Cachupa is a typical dish of Cape Verde. There are two main types, Cachupa Rica that is made with various types of meat, and Cachupa Pobre (“poor”) made with fish only. The distinction between the types of Cachupa has to do with the fact that Rica (meaning rich) contains meat, which makes the dish more expensive, and only accessible to the better off, while Pobre (meaning poor) is more accessible to all.
Cachupa, a traditional recipe with a prominent place in the Cape Verdean cuisine, is considered by many to be the true delicacy, the queen, or the main star. The preparation can be an authentic ritual, starting the day before with the placing of corn and beans in cold water. Cassava, meat and sausages, collard greens, and sweet potatoes, are other ingredients that give life to this recipe.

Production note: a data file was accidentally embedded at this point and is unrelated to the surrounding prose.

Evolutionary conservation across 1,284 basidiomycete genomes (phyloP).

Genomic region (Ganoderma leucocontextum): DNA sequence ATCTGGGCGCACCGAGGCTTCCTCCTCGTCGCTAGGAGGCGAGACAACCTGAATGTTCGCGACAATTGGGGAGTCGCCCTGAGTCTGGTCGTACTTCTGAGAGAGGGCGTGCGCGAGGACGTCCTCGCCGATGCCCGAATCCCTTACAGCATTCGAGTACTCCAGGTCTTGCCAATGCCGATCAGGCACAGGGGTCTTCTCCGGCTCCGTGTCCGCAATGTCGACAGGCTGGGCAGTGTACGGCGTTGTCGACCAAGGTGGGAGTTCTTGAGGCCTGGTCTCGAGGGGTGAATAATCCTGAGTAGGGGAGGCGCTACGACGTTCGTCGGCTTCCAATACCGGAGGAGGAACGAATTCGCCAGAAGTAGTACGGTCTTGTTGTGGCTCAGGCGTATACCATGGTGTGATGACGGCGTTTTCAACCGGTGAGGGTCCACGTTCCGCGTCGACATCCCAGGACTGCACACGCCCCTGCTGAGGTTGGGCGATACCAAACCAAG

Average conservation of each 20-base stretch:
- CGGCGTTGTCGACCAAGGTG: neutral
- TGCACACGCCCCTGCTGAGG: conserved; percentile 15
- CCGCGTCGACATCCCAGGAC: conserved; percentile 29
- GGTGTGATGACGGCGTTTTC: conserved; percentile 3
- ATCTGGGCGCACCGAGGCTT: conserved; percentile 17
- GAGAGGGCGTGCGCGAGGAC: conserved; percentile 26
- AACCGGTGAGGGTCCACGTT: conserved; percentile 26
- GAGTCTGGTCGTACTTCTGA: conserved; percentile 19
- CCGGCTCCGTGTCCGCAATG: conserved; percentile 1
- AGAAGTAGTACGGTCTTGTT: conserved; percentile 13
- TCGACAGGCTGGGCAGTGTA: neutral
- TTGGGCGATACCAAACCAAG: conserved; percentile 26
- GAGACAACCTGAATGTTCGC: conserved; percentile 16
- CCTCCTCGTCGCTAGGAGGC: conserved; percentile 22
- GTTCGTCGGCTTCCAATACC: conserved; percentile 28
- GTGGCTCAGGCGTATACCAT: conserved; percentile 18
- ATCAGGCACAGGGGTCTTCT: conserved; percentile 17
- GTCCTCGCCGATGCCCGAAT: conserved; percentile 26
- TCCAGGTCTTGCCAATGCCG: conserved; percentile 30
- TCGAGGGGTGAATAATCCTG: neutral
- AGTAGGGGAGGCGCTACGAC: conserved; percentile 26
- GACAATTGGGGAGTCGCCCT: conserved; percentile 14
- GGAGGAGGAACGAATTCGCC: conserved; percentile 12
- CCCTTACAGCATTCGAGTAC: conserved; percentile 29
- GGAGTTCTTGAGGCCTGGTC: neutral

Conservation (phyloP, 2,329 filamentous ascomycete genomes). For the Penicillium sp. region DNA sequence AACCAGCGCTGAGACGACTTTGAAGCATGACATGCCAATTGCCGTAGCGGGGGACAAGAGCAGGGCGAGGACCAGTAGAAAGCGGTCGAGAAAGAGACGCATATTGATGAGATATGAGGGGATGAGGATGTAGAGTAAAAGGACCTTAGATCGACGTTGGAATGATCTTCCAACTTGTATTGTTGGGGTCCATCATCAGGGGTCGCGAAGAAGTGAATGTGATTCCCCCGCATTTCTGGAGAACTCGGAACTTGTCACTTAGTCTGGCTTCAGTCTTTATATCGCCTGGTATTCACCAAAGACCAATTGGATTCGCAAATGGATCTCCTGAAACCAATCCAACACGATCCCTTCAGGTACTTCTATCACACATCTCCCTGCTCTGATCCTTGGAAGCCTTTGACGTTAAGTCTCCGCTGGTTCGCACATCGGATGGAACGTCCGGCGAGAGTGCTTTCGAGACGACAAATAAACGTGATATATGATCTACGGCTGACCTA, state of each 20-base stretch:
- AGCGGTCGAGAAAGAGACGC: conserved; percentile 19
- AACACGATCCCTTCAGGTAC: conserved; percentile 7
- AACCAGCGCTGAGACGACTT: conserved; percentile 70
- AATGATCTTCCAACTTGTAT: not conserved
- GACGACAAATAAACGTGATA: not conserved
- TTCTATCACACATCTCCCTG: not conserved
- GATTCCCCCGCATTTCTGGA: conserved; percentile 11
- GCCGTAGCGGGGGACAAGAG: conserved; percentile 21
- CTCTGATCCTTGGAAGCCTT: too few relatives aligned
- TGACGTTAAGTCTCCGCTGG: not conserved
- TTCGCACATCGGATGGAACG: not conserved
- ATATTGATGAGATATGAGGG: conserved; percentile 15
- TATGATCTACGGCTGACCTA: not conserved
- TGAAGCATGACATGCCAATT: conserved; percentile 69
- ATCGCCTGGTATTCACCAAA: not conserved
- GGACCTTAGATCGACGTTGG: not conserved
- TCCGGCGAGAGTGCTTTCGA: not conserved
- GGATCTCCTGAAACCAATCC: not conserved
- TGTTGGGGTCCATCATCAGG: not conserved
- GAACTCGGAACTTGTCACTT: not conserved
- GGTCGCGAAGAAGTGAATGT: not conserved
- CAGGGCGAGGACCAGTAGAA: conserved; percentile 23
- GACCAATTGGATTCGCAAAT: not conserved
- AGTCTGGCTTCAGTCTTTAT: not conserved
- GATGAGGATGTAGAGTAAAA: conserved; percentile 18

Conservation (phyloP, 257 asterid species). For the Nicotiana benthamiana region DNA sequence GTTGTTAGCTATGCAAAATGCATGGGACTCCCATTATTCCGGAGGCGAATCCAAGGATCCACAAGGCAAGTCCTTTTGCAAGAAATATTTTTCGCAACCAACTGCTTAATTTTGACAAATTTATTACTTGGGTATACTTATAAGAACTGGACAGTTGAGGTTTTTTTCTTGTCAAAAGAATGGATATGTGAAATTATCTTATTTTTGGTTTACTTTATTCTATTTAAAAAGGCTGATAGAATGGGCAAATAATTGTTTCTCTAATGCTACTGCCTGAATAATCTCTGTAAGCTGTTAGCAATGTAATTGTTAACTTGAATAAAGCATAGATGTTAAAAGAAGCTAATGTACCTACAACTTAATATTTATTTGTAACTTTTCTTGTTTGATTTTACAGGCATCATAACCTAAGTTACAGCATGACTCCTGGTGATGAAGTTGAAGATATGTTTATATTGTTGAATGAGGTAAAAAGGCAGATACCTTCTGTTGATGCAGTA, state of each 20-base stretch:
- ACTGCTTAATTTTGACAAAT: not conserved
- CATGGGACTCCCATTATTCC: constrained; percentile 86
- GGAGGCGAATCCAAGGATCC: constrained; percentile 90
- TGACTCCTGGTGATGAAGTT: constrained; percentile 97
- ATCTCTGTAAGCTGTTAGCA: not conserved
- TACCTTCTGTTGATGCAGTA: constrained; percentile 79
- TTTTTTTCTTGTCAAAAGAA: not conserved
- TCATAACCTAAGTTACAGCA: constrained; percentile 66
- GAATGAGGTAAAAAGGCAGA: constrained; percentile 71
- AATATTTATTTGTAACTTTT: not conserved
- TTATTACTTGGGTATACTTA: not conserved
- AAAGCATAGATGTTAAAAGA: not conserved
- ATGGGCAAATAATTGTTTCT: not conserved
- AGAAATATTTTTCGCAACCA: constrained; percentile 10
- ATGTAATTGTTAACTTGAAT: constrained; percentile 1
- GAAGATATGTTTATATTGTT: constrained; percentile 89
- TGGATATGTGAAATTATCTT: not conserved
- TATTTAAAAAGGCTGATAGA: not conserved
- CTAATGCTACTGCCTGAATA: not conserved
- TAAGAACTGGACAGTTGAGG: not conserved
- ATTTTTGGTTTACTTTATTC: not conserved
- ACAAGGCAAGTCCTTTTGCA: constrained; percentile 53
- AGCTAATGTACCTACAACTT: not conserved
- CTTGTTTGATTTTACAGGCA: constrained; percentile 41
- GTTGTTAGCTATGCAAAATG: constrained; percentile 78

In Boavista the cachupa is also sometimes accompanied by the Buchada, in Kriol “butxada” a delicacy made from the bucho do bode, or from the goat (in Boavista), in other countries like Brazil where the buchada is also made from the bucho do bode or from the lamb. As in Portugal with ramifications in other countries like Lebanon. Stuffed with a small chop of clotted blood, guts, and liver, stewed with lemon, garlic, onion, and spices. It is so famous on the island that there is the butxada festival, held in the Rabil area.
The next day, the leftover Cachupa can still be reheated and served with ground sausage and eggs as a breakfast booster, which is appreciated by many for recharging their batteries.